Iowa Politics Today: Bill switching Iowa to yearlong daylight saving time advances further in House
A roundup of legislative and Capitol news items of interest for Wednesday, Feb. 15, 2017
MORE DAYLIGHT: Iowa could leave the Central Time Zone under a plan a House subcommittee recommended Wednesday. A House subcommittee endorsed ending the twice-a-year clock change by making daylight saving time the “new normal” in Iowa. Originally, HF 206 would have ended daylight saving time in Iowa by establishing year-round Central Standard Time as Iowa’s official 24-hour daily measurement. Rep. Dave Jacoby, D-Coralville, called daylight saving time an “antiquated system” from a more agrarian time. Although it might create some problems along Iowa’s borders, he is interested in ending the twice-a-year clock change in favor of “more sunlight in the evening.” Rep. John Wills, R-Spirit Lake, told the subcommittee “I come from a tourist area so this is very attractive.”
A similar bill, SF 168, has been introduced in the Senate. However, Gov. Terry Branstad said recently said Iowa should not do anything to put it “out of sync with the rest of the country. I think that would cause a lot of confusion and problems.” HF 206 now goes to the full Commerce Committee.
TOP CONSUMER COMPLAINTS: Used auto sales topped the list of complaints filed with the Iowa attorney general’s consumer protection division last year for the second year in a row, according to state officials. Out of 2,836 written complaints, 207 were related to used-vehicle sales practices, including credit issues, officials said. That was followed by 172 complaints in the home improvement arena and 149 home mortgage complaints. Those top three were unchanged from a year earlier. “Our office receives a steady stream of complaints about used vehicle sales, the majority of which are related to credit issues,” Iowa Attorney General Tom Miller said. “Buyers who take a little time to learn more about their rights before they sign a contract and take time to research the vehicle they want to buy are often a step ahead of the most common problems.” Rounding out the top 10 consumer complaints were internet service providers and bundles (135), cell phones (104), magazine and newspaper subscriptions (93), debt collection (92), auto repair (69), new vehicle sales and leases (64), and satellite TV service (63).
PRESERVING NEWSPAPERS: The State Historical Society of Iowa announced a plan Wednesday to preserve more than 12 million pages of newspapers in its collection, giving Iowans greater access to more than 300 titles dating to the 1830s. Under the authority of the Iowa Department of Cultural Affairs, the State Historical Society has signed a five-year contract to loan the newspapers to the Advantage Companies — a Cedar Rapids business with a division dedicated to preserving historical newspapers. The agreement clears the way for Advantage technicians to increase and accelerate the preservation of newspapers dating to 1837, all of which have been gathered from communities and publishers statewide. Starting this spring, the newspapers stored at the State Historical Building in Des Moines will be transported to Advantage’s 80,000-square-foot records-management facility in Cedar Rapids. Technicians will first photograph the pages onto microfilm and then digitally scan the microfilm to provide wider access to the public. State officials say the soon-to-be microfilmed and digitized newspapers will enhance the State Historical Society’s vast collection of previously microfilmed content, which currently comprises more than 24 million pages from more than 650 statewide titles on more than 44,000 rolls of microfilm. Anyone can access the state’s newspaper collection, free of charge, by visiting the State Historical Society of Iowa Research Centers during the recently expanded hours of 9 a.m. to 4:30 p.m. Wednesday through Saturday at the State Historical Building, 600 E. Locust St. in Des Moines, and the Centennial Building, 402 Iowa Ave. in Iowa City.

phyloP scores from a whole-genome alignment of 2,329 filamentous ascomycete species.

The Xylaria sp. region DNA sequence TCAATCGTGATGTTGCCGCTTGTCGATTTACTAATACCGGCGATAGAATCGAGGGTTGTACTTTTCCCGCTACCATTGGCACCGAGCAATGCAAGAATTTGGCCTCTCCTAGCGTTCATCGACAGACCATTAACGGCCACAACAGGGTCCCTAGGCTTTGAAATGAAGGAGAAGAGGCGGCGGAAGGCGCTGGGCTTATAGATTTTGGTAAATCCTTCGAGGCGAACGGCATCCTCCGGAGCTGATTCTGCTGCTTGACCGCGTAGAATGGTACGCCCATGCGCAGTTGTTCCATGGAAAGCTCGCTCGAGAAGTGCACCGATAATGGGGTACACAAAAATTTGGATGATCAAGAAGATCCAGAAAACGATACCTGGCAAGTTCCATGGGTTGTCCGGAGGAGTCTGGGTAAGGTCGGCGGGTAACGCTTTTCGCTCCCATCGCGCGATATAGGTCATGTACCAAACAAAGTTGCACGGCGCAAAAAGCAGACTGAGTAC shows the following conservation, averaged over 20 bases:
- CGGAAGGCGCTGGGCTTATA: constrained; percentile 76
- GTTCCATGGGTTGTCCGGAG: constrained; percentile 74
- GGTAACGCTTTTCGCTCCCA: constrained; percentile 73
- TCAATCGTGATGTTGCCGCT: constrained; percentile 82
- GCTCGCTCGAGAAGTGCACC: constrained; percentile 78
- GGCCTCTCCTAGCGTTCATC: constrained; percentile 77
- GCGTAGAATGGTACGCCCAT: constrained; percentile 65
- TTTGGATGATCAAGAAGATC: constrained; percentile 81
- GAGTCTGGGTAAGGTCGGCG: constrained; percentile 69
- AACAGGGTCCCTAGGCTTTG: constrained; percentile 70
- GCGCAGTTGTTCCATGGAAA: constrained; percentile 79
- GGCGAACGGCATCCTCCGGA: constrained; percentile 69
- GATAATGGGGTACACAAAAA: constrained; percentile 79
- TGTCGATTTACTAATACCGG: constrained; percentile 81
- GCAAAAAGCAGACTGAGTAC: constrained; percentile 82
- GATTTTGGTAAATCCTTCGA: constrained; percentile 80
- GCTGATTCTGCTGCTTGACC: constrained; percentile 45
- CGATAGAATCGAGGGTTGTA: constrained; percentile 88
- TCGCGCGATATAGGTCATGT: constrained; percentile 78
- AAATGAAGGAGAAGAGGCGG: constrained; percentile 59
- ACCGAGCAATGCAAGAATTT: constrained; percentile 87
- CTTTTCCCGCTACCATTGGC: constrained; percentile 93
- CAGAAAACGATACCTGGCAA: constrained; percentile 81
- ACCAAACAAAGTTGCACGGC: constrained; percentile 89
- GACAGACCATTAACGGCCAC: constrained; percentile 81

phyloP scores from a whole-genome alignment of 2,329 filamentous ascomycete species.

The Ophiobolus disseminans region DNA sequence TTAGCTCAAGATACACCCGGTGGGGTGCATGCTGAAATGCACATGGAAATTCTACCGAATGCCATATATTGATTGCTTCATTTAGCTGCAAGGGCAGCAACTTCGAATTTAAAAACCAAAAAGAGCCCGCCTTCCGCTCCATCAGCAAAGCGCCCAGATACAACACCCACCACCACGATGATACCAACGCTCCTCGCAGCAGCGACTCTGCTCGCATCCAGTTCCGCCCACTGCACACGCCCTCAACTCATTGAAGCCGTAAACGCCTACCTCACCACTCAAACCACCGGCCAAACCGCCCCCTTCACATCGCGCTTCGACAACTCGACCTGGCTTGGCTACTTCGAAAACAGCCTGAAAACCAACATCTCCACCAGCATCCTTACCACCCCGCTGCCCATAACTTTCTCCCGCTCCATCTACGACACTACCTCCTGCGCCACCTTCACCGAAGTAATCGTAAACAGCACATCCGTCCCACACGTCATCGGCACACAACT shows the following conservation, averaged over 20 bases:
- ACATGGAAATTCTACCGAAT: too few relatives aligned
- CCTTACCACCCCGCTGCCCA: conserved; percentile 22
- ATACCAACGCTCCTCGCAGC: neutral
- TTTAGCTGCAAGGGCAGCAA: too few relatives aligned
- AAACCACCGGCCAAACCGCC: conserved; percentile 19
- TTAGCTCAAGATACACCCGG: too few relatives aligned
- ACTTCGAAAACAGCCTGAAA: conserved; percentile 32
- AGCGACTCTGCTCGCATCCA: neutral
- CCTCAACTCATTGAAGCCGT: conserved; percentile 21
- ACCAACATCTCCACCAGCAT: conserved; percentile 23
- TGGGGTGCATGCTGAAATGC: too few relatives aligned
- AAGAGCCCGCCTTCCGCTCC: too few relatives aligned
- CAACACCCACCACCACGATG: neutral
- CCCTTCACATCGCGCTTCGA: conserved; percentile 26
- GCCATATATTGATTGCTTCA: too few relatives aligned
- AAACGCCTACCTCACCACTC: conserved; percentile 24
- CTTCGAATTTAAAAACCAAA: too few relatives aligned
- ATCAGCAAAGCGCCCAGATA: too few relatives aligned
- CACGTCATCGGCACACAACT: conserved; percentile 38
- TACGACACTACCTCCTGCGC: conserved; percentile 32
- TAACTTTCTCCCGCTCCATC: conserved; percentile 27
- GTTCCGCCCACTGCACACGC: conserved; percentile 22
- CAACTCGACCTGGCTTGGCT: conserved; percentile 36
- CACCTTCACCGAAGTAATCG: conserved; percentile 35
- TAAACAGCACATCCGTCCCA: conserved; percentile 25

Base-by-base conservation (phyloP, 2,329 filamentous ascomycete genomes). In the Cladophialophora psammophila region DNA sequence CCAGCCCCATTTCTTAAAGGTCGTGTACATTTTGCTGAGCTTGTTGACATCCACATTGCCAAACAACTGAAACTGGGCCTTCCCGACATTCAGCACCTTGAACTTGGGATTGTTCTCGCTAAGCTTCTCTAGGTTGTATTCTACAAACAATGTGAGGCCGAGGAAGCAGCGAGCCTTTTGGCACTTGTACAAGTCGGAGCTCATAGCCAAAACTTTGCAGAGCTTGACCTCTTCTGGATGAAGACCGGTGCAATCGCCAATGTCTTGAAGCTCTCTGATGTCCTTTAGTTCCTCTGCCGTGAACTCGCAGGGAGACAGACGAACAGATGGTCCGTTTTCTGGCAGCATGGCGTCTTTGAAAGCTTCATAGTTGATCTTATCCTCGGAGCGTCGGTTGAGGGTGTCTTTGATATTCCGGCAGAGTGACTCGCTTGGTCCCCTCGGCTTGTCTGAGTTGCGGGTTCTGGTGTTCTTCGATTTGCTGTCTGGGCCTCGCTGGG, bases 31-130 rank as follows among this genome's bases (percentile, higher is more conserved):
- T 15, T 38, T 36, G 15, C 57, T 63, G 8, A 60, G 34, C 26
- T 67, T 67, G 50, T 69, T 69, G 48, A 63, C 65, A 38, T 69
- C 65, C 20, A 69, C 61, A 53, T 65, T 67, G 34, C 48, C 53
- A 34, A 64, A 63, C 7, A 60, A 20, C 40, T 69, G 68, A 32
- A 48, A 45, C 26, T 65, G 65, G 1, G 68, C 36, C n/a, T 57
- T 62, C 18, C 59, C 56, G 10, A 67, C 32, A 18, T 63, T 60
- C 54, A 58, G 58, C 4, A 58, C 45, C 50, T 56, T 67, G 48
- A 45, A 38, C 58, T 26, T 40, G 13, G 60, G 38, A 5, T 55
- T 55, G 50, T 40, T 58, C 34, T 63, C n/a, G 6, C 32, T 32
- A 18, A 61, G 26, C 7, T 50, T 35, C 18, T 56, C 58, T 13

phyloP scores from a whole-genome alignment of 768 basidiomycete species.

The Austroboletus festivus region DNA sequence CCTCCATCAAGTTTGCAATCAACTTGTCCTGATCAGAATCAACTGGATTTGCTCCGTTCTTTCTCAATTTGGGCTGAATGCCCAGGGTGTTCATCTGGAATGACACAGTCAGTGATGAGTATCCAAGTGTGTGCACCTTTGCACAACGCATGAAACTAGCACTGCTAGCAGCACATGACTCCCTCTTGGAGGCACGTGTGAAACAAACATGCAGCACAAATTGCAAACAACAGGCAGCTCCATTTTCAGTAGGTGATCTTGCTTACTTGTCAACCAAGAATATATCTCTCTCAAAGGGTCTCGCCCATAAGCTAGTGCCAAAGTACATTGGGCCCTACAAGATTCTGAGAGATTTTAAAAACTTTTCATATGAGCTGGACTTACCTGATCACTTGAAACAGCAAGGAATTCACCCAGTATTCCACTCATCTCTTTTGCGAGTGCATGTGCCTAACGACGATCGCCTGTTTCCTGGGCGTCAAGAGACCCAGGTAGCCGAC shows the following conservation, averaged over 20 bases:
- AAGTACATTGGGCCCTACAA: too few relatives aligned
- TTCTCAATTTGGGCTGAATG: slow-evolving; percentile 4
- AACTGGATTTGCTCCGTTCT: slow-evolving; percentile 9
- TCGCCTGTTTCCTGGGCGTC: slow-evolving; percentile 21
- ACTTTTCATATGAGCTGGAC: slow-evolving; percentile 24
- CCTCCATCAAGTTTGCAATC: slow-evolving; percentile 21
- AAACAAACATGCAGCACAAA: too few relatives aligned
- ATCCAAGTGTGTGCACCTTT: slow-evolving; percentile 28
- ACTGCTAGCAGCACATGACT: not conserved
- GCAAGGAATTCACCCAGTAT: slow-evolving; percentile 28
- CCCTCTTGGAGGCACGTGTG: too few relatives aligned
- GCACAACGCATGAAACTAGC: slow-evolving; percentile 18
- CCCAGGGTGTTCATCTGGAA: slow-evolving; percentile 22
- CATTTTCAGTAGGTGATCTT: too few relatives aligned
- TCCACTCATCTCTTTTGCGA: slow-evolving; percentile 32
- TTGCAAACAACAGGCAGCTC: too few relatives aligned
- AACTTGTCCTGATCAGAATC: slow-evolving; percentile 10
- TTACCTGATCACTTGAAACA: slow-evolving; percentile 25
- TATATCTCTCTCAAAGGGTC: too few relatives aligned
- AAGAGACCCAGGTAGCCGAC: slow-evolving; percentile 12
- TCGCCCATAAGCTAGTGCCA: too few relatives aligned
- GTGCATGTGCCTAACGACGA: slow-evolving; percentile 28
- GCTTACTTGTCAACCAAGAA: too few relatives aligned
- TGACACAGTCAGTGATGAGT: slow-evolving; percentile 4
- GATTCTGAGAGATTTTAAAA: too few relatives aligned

HIGH-PRICED HACKING: Conviction for computer hacking would be more expensive under a bill introduced in the House Wednesday. The bill draws on best practices from the federal government and private sector, according to Rep. Zach Nunn, R-Bondurant. Lawmakers are working with the state’s chief information officer and the FBI, he said. HF 339, which will be debated in a House Judiciary subcommittee Tuesday, would increase the penalty from a misdemeanor to a Class C felony if computer data is accessed that contains a confidential record, trade secret, or operational or support data of a public utility, rural water district or public airport. “We want to keep the penalties in the virtual world the same as the physical world,” Nunn said. If computer data is copied, altered, or deleted, it would be a Class D felony. A class “C” felony is punishable by confinement for no more than 10 years and a fine of at least $1,000 but not more than $10,000. A class “D” felony is punishable by confinement for no more than five years and a fine of at least $750 but not more than $7,500.
QUOTE OF THE DAY: “Texting and driving is really foolish. It kills people and it can be prevented.” -- Darrel Harken of Riceville, father of Grace Harken – who was struck and killed by a vehicle operated by a driver who was distracted by a cellphone while she was riding her bicycle on Highway 218. Harken was part of a “Stay Alive: Don’t Phone & Drive” coalition that spent Wednesday meeting with lawmakers at the Iowa Capitol building in Des Moines pushing a proposed bill that would make it a primary offense to use a hand-held electronic communications device while operating a motor vehicle unless used in hands-free or voice-activated mode